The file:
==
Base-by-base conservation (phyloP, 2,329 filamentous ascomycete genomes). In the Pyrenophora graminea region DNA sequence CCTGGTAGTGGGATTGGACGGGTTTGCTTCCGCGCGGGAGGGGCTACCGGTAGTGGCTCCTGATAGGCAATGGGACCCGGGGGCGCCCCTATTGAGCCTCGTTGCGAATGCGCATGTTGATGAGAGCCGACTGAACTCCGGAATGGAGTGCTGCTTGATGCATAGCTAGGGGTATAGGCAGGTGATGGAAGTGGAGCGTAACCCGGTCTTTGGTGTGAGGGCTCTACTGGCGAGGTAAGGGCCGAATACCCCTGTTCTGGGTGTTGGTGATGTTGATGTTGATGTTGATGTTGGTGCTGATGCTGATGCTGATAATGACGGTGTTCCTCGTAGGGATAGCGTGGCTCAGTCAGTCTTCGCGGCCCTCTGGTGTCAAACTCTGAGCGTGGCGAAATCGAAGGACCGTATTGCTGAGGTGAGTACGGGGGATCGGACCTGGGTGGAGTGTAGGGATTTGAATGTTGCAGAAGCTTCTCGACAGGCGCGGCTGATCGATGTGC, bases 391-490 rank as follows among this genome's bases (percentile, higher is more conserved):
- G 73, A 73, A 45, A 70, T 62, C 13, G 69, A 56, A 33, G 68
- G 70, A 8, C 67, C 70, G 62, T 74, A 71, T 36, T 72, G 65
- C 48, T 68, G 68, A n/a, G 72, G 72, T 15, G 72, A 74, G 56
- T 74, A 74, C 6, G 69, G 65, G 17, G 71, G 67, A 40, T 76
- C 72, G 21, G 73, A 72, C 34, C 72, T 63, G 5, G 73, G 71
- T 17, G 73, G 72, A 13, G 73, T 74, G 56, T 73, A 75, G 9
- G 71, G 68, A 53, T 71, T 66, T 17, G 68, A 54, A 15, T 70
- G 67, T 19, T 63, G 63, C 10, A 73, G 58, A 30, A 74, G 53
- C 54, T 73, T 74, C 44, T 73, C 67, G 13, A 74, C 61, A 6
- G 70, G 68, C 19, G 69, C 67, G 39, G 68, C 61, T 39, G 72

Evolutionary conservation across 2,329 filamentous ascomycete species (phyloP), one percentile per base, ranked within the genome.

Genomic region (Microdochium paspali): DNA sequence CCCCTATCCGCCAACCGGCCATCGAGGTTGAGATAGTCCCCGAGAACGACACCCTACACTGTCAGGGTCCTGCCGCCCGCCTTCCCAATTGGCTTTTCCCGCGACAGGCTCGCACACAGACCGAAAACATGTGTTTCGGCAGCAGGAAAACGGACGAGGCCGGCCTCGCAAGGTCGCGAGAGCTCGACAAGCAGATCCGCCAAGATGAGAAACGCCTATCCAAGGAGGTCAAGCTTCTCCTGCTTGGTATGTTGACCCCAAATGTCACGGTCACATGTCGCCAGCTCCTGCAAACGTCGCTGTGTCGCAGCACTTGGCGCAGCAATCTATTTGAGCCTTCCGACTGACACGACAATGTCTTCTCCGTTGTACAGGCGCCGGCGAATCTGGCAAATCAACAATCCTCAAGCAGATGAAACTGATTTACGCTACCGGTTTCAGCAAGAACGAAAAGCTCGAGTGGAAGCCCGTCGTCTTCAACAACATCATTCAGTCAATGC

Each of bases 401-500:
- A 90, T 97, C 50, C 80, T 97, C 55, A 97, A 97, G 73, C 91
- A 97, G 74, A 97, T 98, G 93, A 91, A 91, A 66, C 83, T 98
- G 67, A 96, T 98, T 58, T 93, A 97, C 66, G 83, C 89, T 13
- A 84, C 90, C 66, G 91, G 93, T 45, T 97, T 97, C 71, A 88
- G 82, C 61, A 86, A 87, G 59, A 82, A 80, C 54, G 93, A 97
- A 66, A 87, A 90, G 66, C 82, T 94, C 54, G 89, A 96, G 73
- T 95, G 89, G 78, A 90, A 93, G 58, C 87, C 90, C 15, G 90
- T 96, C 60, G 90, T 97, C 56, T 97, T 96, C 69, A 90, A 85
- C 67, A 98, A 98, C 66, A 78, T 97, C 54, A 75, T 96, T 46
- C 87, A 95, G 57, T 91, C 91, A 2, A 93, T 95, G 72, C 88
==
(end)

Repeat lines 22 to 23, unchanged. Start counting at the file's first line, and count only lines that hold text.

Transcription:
- T 96, C 60, G 90, T 97, C 56, T 97, T 96, C 69, A 90, A 85
- C 67, A 98, A 98, C 66, A 78, T 97, C 54, A 75, T 96, T 46